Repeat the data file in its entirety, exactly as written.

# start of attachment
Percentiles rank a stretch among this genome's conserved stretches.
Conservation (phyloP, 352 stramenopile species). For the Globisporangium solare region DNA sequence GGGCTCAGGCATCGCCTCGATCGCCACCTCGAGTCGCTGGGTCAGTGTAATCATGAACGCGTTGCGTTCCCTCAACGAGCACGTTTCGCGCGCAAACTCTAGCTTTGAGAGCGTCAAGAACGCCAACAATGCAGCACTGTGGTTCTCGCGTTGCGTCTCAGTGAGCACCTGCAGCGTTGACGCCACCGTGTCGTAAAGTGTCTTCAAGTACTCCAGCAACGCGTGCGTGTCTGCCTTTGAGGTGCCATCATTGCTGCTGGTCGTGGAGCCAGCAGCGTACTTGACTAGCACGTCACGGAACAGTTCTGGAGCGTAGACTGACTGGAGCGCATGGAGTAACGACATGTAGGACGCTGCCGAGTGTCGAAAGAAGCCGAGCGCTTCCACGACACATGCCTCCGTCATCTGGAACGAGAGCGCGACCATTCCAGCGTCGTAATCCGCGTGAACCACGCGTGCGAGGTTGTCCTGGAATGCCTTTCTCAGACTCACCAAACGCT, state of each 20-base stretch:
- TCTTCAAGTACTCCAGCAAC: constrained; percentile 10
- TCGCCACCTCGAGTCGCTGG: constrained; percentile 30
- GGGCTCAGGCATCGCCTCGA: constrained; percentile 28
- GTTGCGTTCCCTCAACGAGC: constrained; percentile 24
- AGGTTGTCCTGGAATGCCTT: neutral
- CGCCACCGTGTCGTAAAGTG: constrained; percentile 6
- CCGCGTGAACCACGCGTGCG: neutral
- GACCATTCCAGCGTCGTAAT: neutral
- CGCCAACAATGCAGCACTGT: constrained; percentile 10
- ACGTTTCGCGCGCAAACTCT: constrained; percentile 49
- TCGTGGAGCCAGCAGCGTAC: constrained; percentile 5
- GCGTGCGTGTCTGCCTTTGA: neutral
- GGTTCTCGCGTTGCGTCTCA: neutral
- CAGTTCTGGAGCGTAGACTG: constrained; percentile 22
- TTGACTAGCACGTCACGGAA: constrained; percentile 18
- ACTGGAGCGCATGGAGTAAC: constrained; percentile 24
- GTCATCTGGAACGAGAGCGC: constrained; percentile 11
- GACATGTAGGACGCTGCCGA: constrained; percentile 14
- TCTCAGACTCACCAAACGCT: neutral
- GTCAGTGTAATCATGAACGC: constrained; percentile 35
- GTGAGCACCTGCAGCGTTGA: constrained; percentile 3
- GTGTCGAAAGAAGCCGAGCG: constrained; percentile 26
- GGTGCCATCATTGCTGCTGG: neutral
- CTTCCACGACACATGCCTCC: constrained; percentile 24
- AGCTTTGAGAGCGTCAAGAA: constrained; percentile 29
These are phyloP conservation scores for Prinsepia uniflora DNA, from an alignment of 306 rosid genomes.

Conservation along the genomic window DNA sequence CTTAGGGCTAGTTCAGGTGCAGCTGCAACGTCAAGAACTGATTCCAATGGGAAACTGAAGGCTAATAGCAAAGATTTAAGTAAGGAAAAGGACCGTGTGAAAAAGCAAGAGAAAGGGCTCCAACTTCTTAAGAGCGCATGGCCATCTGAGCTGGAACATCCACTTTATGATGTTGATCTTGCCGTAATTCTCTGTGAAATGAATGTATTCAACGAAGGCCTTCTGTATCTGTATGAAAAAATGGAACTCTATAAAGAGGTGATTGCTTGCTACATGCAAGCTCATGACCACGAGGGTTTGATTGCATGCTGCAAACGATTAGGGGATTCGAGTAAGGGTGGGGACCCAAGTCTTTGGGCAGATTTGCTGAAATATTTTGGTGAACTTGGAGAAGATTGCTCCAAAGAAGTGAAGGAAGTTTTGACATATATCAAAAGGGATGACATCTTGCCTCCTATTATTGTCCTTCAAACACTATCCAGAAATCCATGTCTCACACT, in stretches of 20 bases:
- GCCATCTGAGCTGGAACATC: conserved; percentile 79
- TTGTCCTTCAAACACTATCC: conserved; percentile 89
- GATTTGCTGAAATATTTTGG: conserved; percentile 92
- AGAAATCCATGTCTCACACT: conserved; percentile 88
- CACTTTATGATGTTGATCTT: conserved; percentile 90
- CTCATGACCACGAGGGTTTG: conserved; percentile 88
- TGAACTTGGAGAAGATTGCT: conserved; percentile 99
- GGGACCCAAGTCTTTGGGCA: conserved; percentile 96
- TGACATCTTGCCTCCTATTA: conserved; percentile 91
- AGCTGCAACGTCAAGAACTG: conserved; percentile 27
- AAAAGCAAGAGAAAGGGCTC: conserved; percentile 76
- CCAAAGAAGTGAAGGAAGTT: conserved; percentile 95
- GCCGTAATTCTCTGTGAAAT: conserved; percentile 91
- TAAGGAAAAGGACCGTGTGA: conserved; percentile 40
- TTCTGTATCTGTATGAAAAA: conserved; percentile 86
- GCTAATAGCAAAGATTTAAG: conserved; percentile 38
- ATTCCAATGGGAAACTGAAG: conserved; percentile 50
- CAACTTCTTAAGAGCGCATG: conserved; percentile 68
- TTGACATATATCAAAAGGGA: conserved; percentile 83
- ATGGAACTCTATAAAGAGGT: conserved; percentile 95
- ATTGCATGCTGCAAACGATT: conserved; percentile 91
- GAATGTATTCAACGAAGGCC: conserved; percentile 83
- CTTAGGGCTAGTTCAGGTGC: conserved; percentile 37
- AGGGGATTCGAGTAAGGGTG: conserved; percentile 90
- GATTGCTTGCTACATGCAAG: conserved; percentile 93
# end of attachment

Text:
Percentiles rank a stretch among this genome's conserved stretches.
Conservation (phyloP, 352 stramenopile species). For the Globisporangium solare region DNA sequence GGGCTCAGGCATCGCCTCGATCGCCACCTCGAGTCGCTGGGTCAGTGTAATCATGAACGCGTTGCGTTCCCTCAACGAGCACGTTTCGCGCGCAAACTCTAGCTTTGAGAGCGTCAAGAACGCCAACAATGCAGCACTGTGGTTCTCGCGTTGCGTCTCAGTGAGCACCTGCAGCGTTGACGCCACCGTGTCGTAAAGTGTCTTCAAGTACTCCAGCAACGCGTGCGTGTCTGCCTTTGAGGTGCCATCATTGCTGCTGGTCGTGGAGCCAGCAGCGTACTTGACTAGCACGTCACGGAACAGTTCTGGAGCGTAGACTGACTGGAGCGCATGGAGTAACGACATGTAGGACGCTGCCGAGTGTCGAAAGAAGCCGAGCGCTTCCACGACACATGCCTCCGTCATCTGGAACGAGAGCGCGACCATTCCAGCGTCGTAATCCGCGTGAACCACGCGTGCGAGGTTGTCCTGGAATGCCTTTCTCAGACTCACCAAACGCT, state of each 20-base stretch:
- TCTTCAAGTACTCCAGCAAC: constrained; percentile 10
- TCGCCACCTCGAGTCGCTGG: constrained; percentile 30
- GGGCTCAGGCATCGCCTCGA: constrained; percentile 28
- GTTGCGTTCCCTCAACGAGC: constrained; percentile 24
- AGGTTGTCCTGGAATGCCTT: neutral
- CGCCACCGTGTCGTAAAGTG: constrained; percentile 6
- CCGCGTGAACCACGCGTGCG: neutral
- GACCATTCCAGCGTCGTAAT: neutral
- CGCCAACAATGCAGCACTGT: constrained; percentile 10
- ACGTTTCGCGCGCAAACTCT: constrained; percentile 49
- TCGTGGAGCCAGCAGCGTAC: constrained; percentile 5
- GCGTGCGTGTCTGCCTTTGA: neutral
- GGTTCTCGCGTTGCGTCTCA: neutral
- CAGTTCTGGAGCGTAGACTG: constrained; percentile 22
- TTGACTAGCACGTCACGGAA: constrained; percentile 18
- ACTGGAGCGCATGGAGTAAC: constrained; percentile 24
- GTCATCTGGAACGAGAGCGC: constrained; percentile 11
- GACATGTAGGACGCTGCCGA: constrained; percentile 14
- TCTCAGACTCACCAAACGCT: neutral
- GTCAGTGTAATCATGAACGC: constrained; percentile 35
- GTGAGCACCTGCAGCGTTGA: constrained; percentile 3
- GTGTCGAAAGAAGCCGAGCG: constrained; percentile 26
- GGTGCCATCATTGCTGCTGG: neutral
- CTTCCACGACACATGCCTCC: constrained; percentile 24
- AGCTTTGAGAGCGTCAAGAA: constrained; percentile 29
These are phyloP conservation scores for Prinsepia uniflora DNA, from an alignment of 306 rosid genomes.

Conservation along the genomic window DNA sequence CTTAGGGCTAGTTCAGGTGCAGCTGCAACGTCAAGAACTGATTCCAATGGGAAACTGAAGGCTAATAGCAAAGATTTAAGTAAGGAAAAGGACCGTGTGAAAAAGCAAGAGAAAGGGCTCCAACTTCTTAAGAGCGCATGGCCATCTGAGCTGGAACATCCACTTTATGATGTTGATCTTGCCGTAATTCTCTGTGAAATGAATGTATTCAACGAAGGCCTTCTGTATCTGTATGAAAAAATGGAACTCTATAAAGAGGTGATTGCTTGCTACATGCAAGCTCATGACCACGAGGGTTTGATTGCATGCTGCAAACGATTAGGGGATTCGAGTAAGGGTGGGGACCCAAGTCTTTGGGCAGATTTGCTGAAATATTTTGGTGAACTTGGAGAAGATTGCTCCAAAGAAGTGAAGGAAGTTTTGACATATATCAAAAGGGATGACATCTTGCCTCCTATTATTGTCCTTCAAACACTATCCAGAAATCCATGTCTCACACT, in stretches of 20 bases:
- GCCATCTGAGCTGGAACATC: conserved; percentile 79
- TTGTCCTTCAAACACTATCC: conserved; percentile 89
- GATTTGCTGAAATATTTTGG: conserved; percentile 92
- AGAAATCCATGTCTCACACT: conserved; percentile 88
- CACTTTATGATGTTGATCTT: conserved; percentile 90
- CTCATGACCACGAGGGTTTG: conserved; percentile 88
- TGAACTTGGAGAAGATTGCT: conserved; percentile 99
- GGGACCCAAGTCTTTGGGCA: conserved; percentile 96
- TGACATCTTGCCTCCTATTA: conserved; percentile 91
- AGCTGCAACGTCAAGAACTG: conserved; percentile 27
- AAAAGCAAGAGAAAGGGCTC: conserved; percentile 76
- CCAAAGAAGTGAAGGAAGTT: conserved; percentile 95
- GCCGTAATTCTCTGTGAAAT: conserved; percentile 91
- TAAGGAAAAGGACCGTGTGA: conserved; percentile 40
- TTCTGTATCTGTATGAAAAA: conserved; percentile 86
- GCTAATAGCAAAGATTTAAG: conserved; percentile 38
- ATTCCAATGGGAAACTGAAG: conserved; percentile 50
- CAACTTCTTAAGAGCGCATG: conserved; percentile 68
- TTGACATATATCAAAAGGGA: conserved; percentile 83
- ATGGAACTCTATAAAGAGGT: conserved; percentile 95
- ATTGCATGCTGCAAACGATT: conserved; percentile 91
- GAATGTATTCAACGAAGGCC: conserved; percentile 83
- CTTAGGGCTAGTTCAGGTGC: conserved; percentile 37
- AGGGGATTCGAGTAAGGGTG: conserved; percentile 90
- GATTGCTTGCTACATGCAAG: conserved; percentile 93